“the national interests of any nation are, BY THEIR VERY DEFINITION, those that are INDEPENDENT OF THE POLIITICAL SYSTEM THAT RULES THAT NATION. For example, wise production of oil and gas, their wise consumption, their wise export, and trying to generate added values by, for example, petrochemical products, are part of Iran's national intersts, regardless of whether Iran is ruled by a monarchy, or by a people's democratic republic, or by whatever. I have no qualm whatsoever about defending such rights, even if I am accused of being an IRI supporter which, God only knows, I am not”).

So we can agree that Iran’s national interest is in “wise production of oil and gas”. This production capability has gone down and not up, and as a result Iran is dependent on importing oil and gas. I don’t know what you mean by “wise consumption” but suffice it to say my father-in-law is a professor in Iran and has not had bread for the past two weeks, and when he finally found a bakery that was selling bread, it was rationed and only one loaf per person at 300 toomans. In general, consumption rate is at the poverty level in Iran. My mother, a retired teacher, who passed away last weekend, was not able to buy fruits on her meager retirement wages, most of which paid her rent, and only bought dried nuts once a year for her haftseen. As for exports and the before and after effects of the revolution we talked about this in our last discussions in this thread


I don’t think you can honestly claim that Iran has much of an export industry and petrochemical products are being imported. In that thread, I also talked about how almost 50% of the oil revenue is being handled and manipulated by the 15% khodies and their “charitable institutions” for personal gain. As for national interests, what is more important than the national identity of a nation, its history, its language, and its culture to keep it united and independent? Do you believe the IRI has accomplished that? Iranians are now ommateh Islam, Persian has been and continues to be discussed to be replaced by Arabic and any reference to a pre Islamic Iran is slowly being erased by this regime, and if the collective memory of the people erodes away then overtime that identity will be lost. If it hasn’t yet, thanks are due to the brave and proud Iranian nation and not the IRI. So what independence are we talking about?

Independence, in an absolute sense, does not exist and it would require a nation to be completely self sufficient, militarily, politically, financially, socially and morally to be completely independent. Would you consider Japan and South Korea independent or dependent? Is Germany dependent or independent? All three countries have U.S troops on their soil. Are they slave states? In fact are any of the European nations, independent? The European Union is socially and economically inter-dependent, and when it comes to military defense of gigantic proportions, dependent on the U.S. Before the Iranian revolution the world was divided into two spheres, East and West. Iran, like about 50% of the European nations, was aligned with the West, to prevent being gobbled up by the East, which has stripped independence off of the other 50% of the European nations. Iran, I believe, had the same sort of dependence/inter-dependence before the revolution, as it has now after the revolution. The dependency then was on the West and in particular on the U.S. to provide state of the art military support and security for Iran, and now the dependency is on decrepit military equipment and outdated technology from Russia, North Korea and China. The fact that Iran has a proxy army in South Lebanon, paid for by the petro-dollars snatched from the Iranian populace, which is struggling to survive, does not make it independent. IRI by making the rest of the world feel insecure is driving Iran ever closer to a head to head clash with the West. That is as much independence as a juvenile misfit in society can claim to have. I think you have to shift your focus away from the semantics of dependence to those of inter-dependence, which today’s world necessitates. As long as Iran is a dictatorial Theocracy and a misfit in the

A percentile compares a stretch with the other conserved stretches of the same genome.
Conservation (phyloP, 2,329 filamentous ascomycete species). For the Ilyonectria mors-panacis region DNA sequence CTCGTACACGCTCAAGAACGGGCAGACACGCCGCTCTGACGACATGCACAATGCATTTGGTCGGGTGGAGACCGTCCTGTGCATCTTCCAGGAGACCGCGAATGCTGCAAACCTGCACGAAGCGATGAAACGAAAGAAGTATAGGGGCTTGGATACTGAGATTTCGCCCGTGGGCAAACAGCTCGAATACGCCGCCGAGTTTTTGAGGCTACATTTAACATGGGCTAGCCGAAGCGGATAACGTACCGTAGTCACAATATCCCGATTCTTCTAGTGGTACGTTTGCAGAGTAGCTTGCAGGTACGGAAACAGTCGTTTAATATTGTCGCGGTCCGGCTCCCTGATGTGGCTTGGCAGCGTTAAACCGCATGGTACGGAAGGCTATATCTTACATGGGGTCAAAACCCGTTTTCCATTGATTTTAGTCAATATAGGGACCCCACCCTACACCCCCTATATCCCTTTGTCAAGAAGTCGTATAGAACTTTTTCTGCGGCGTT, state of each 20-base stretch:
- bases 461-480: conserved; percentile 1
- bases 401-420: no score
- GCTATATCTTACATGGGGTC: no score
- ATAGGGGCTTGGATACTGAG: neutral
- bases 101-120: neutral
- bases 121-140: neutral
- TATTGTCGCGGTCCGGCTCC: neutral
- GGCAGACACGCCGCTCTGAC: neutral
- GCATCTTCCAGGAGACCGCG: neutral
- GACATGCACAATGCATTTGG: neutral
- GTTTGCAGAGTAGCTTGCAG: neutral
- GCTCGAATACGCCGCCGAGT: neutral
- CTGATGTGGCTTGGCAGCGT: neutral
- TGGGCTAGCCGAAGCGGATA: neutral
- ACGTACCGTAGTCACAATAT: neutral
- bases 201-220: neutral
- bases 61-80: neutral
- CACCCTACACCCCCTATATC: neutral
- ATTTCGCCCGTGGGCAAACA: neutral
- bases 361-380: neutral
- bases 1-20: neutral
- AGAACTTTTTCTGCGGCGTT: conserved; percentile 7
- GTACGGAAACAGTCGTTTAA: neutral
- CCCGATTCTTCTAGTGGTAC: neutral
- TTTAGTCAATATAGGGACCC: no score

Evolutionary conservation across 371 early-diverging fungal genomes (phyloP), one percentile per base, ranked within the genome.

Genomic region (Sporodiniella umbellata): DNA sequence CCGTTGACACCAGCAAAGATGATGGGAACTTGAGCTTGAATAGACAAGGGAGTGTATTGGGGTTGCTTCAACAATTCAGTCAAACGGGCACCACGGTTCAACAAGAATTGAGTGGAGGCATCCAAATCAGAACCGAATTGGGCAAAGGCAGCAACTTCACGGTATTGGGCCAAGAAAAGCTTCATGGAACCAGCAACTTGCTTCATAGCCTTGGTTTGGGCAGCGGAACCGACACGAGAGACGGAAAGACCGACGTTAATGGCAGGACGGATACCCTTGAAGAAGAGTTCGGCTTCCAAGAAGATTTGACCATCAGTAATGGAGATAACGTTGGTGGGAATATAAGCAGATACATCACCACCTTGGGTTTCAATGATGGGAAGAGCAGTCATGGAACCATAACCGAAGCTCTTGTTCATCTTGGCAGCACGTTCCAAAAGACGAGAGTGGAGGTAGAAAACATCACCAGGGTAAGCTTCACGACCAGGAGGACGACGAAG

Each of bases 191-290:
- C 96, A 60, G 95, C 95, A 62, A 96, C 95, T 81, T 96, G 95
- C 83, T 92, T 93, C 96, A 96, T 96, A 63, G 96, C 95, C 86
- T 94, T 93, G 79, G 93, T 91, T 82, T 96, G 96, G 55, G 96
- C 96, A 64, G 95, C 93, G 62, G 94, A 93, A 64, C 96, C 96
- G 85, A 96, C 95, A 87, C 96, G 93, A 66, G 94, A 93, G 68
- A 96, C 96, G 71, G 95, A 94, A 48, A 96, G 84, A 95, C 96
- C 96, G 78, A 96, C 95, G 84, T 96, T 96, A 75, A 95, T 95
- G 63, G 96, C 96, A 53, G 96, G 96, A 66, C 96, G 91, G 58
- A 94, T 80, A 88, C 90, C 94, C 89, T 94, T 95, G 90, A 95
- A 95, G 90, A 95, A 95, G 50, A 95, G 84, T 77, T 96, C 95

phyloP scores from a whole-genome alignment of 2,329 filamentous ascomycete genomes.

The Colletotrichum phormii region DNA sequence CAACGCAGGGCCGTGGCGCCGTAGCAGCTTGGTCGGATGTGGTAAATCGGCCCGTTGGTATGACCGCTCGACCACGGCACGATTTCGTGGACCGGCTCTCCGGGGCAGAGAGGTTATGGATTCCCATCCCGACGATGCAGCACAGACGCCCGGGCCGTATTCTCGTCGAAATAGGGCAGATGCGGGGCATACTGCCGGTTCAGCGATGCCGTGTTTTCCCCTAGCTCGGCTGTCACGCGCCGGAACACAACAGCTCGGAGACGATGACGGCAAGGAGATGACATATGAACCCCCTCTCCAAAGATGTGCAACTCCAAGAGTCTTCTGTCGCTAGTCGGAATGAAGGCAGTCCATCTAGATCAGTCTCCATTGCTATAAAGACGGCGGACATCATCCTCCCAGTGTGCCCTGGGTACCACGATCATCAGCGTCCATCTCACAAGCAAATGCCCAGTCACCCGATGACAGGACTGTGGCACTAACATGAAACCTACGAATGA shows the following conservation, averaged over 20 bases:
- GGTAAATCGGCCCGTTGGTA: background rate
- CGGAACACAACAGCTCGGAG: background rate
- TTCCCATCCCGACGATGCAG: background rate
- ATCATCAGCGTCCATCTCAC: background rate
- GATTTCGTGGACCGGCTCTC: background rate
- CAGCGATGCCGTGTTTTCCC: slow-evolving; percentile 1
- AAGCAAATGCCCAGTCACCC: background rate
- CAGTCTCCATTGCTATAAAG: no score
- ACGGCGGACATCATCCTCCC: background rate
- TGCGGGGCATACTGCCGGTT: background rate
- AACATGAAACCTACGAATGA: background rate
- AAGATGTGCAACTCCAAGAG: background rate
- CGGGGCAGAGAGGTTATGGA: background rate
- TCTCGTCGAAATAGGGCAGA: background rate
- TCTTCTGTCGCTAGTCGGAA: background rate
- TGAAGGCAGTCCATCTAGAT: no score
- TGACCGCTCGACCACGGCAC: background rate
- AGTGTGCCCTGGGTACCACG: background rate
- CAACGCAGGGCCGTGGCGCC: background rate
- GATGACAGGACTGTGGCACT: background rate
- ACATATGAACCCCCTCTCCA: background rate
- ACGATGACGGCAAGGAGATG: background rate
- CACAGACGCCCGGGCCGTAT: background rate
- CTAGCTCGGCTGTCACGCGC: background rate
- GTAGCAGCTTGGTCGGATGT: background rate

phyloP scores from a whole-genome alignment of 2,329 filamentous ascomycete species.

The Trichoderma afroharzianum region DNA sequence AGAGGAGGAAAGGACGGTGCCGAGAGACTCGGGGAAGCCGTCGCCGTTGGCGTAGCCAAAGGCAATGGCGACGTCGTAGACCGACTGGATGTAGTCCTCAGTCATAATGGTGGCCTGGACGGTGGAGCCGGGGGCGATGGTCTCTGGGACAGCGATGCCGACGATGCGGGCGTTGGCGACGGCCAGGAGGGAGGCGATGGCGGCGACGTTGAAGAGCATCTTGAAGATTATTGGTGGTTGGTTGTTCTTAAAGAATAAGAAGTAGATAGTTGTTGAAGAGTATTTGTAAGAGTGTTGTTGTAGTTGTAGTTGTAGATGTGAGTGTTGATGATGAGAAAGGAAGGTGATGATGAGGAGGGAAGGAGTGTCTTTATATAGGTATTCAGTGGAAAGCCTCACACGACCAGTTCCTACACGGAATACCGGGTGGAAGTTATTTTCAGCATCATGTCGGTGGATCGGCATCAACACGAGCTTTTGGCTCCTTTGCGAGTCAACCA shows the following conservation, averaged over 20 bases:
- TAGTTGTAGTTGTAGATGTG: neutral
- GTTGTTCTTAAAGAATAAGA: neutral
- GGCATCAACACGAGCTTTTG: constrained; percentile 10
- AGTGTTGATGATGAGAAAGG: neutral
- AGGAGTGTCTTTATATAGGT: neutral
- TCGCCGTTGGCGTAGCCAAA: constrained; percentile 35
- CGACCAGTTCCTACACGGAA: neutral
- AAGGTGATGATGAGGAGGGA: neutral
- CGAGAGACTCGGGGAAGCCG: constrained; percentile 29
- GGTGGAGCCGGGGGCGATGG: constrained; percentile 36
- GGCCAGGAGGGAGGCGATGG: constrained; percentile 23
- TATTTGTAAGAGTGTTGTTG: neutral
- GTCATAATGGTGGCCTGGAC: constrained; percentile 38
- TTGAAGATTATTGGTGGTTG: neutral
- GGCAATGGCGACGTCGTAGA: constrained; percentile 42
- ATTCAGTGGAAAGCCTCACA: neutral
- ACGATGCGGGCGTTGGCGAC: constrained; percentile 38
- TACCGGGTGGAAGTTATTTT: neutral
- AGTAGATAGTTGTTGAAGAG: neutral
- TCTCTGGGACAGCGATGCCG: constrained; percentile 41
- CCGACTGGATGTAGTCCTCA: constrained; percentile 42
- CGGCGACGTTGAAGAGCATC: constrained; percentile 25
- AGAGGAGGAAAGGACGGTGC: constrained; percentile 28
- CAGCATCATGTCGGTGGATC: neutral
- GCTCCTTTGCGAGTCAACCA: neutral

world community then it can never be independent, and only dependent on the mercy of the world community at large.

With regards,


Anonymous4now and Farhad Kashani

by Mammad (not verified) on

Dear both:

Thank you for responding. I appreciate you taking the time and caring enough to write back.

I was only trying to say that there are all sorts of ways that one can think about what has happened and analyze it. In order to do that, we need to gather as much information as we can.

We all have our political views. As soon as we admit that, our views are necessarily biased in the direction of our fundamental beliefs. But, that does not mean that, as soon as we hear about such incidents, we should jump to conclusion purely based on our beliefs. Even criminals can be right once in a while.

I did not say that the US did not have the right to open fire on Iranian boats. Clearly, they cannot take any chances. But, I do believe that the presence of the US forces in the Persian Gulf is illegal, aggressive, and destabilizing.

I am not an expert on warfare, let alone on asymmetric warfare. I just speculated on why Iran was doing this. The fact that Admiral Mullin also immediately pointed this out and expressed his and the US concerns only goes to show that it can be a potent way. As I said, in a war game in 2002 based on such a warfare, the US had been defeated.